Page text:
For weeks the sun, like a huge white marble, hung in the sky; any clouds were as fleeting and fluffy as marshmallows. It was a summer as wild and carefree as white bedsheets flapping in the cooling breeze.
I was ten and Brian was six when, without warning or explanation, our parents uprooted us from our noisy, dusty, traffic-clogged south London suburb and moved to a bungalow on the edge of Romney Marsh, where miniature trains ran along the bottom of the garden, and at the end of the road was the beach. Time stood still for us at the start of the long, hot spell of ’76, stranded in the hiatus of leaving old friends behind but yet to make new ones, familiar possessions still sealed in brown cardboard boxes, exchanged for buckets and spades, fishing nets and inflatable armbands. We thought living at the seaside would be heaven and that summer would last for ever.
It was not just our surroundings that changed. Mum seemed less frazzled, happier than she was in London. She would even sit in the garden and read, hoiking her dress up above her knees to catch the sun. And she was speaking directly to Dad again, rather than using me or Brian as a go-between.
Dad was different too. Instead of heading for the pub for a few pints before Sunday dinner and spending the afternoon sleeping them off in the armchair, he stayed home and laid the table. After we’d eaten, he’d do the washing up before walking with me and Brian the half mile to the beach, so that Mum could ‘relax and put her feet up for a bit’.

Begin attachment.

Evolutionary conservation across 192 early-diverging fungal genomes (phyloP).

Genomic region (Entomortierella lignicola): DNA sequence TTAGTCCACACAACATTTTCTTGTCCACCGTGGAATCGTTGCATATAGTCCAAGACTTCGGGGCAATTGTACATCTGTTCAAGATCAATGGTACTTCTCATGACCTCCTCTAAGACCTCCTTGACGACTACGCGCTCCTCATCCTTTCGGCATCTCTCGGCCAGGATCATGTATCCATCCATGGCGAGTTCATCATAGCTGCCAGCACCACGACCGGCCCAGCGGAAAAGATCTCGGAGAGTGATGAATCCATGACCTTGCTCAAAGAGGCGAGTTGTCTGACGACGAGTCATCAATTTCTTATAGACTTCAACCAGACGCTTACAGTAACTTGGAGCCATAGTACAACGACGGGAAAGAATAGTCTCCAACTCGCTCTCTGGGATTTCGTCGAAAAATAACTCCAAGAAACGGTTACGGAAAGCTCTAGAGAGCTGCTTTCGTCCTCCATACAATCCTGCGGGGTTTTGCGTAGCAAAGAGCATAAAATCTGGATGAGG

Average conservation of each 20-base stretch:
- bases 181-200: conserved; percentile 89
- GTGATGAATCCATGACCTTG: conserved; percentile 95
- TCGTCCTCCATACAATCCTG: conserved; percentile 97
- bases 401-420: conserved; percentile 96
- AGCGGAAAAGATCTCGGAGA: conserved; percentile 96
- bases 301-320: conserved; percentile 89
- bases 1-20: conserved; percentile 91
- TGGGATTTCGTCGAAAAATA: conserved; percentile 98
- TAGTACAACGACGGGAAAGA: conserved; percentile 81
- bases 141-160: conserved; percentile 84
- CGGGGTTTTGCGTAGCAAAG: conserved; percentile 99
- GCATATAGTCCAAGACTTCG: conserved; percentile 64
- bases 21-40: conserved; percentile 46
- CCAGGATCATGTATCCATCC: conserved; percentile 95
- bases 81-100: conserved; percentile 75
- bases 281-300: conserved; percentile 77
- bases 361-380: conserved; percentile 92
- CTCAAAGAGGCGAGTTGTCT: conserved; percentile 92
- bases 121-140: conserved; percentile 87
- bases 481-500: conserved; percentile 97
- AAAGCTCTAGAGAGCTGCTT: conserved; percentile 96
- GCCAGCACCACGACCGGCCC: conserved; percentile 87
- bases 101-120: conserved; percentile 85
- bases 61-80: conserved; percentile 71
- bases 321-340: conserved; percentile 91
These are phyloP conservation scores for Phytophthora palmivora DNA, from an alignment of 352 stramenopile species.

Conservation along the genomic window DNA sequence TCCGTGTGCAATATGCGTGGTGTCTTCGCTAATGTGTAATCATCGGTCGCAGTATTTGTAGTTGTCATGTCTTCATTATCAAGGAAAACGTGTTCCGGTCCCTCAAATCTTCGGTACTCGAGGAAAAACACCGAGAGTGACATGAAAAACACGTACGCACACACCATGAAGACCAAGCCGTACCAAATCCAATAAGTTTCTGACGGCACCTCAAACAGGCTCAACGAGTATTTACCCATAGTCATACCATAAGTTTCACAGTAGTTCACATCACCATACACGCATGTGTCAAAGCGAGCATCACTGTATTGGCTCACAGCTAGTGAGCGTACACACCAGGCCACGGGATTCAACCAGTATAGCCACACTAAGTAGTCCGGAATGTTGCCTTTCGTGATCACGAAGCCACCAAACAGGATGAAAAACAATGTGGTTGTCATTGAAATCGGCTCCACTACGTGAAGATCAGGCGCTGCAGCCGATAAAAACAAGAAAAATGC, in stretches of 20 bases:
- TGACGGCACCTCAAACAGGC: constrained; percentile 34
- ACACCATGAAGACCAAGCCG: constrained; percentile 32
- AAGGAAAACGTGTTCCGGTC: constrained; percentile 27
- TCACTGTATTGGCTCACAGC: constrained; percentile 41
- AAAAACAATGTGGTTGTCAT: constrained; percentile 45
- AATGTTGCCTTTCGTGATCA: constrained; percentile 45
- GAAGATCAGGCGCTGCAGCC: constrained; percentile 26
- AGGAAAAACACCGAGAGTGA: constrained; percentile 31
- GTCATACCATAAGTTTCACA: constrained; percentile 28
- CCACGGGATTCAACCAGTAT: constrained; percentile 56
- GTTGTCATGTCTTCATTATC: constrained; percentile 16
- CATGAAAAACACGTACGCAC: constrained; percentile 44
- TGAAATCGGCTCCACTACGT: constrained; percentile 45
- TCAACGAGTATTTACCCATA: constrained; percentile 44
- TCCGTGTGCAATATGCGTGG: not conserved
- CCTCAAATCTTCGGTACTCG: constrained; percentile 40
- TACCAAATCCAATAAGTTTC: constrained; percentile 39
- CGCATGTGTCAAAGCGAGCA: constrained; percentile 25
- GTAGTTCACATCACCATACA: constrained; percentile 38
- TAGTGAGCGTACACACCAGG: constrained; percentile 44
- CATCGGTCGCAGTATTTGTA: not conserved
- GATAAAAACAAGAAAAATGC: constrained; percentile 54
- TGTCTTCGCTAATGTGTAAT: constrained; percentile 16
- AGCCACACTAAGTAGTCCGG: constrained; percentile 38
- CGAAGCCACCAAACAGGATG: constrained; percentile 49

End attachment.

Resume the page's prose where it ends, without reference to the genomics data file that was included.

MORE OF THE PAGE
When we reached the phone box on the corner, he told us to go on ahead and he would come and find us. As we wandered on, we heard the phone ringing, and the squeal of the heavy glass and metal door as dad went in to answer it.
Half an hour later, as we cooled our feet in the small waves or searched for shells and sea glass to take home, he would come and collect us and buy ice creams from the kiosk on the promenade. There was a tacit agreement that if we didn’t mention the phone calls to Mum, he wouldn’t tell her about the ice creams.
Then our idyllic Sunday world imploded. I was engrossed in trying to coax a beached jellyfish into my bucket to return it to the sea, and when I looked up I could no longer see Brian. I ran up and down the sand shouting his name, but he had disappeared. I raced back to the phone box and hammered on the thick glass panes. Dad immediately dropped the receiver, and I could hear a faint, tinny, disembodied female voice: “Dennis? Dennis! Are you there? What’s happening?”
We searched the beach, but Brian was nowhere to be seen. In the end we had to call the coastguard, who found my brother just round the headland in the next bay, cut off by the rising tide.
There was no ice cream that day.
When we got home, Brian and I were sent straight to our room. There was a lot of shouting from downstairs. Mum’s voice was audible through the floorboards, although even with our ears pressed to the lino we couldn’t make out the words; if dad said anything at all, he must have been whispering. A door slammed, and there was silence.
If we thought that would be the end of our Sunday afternoon trips to the beach, we were wrong. The following week, after dinner, mum told us to put our shoes on and marched us down the road to the phone box. The telephone rang, right on cue; grim-faced, she picked up the handset.
“Wrong number,” my mother said tersely and let the receiver fall. As it dangled there, twirling slowly at the end of its metal umbilical cord, I could hear a faint, tinny, disembodied female voice.
“Dennis? Dennis! Are you there? What’s happening?”
Author Bio: Hilary Ayshford is a former science writer and editor who has now turned her hand to short fiction – everything from humour to horror. Her work has been published by Retreat West, Trembling with Fear, MONO.Fiction and Funny Pearls, among others. Find her on Twitter at @hilary553.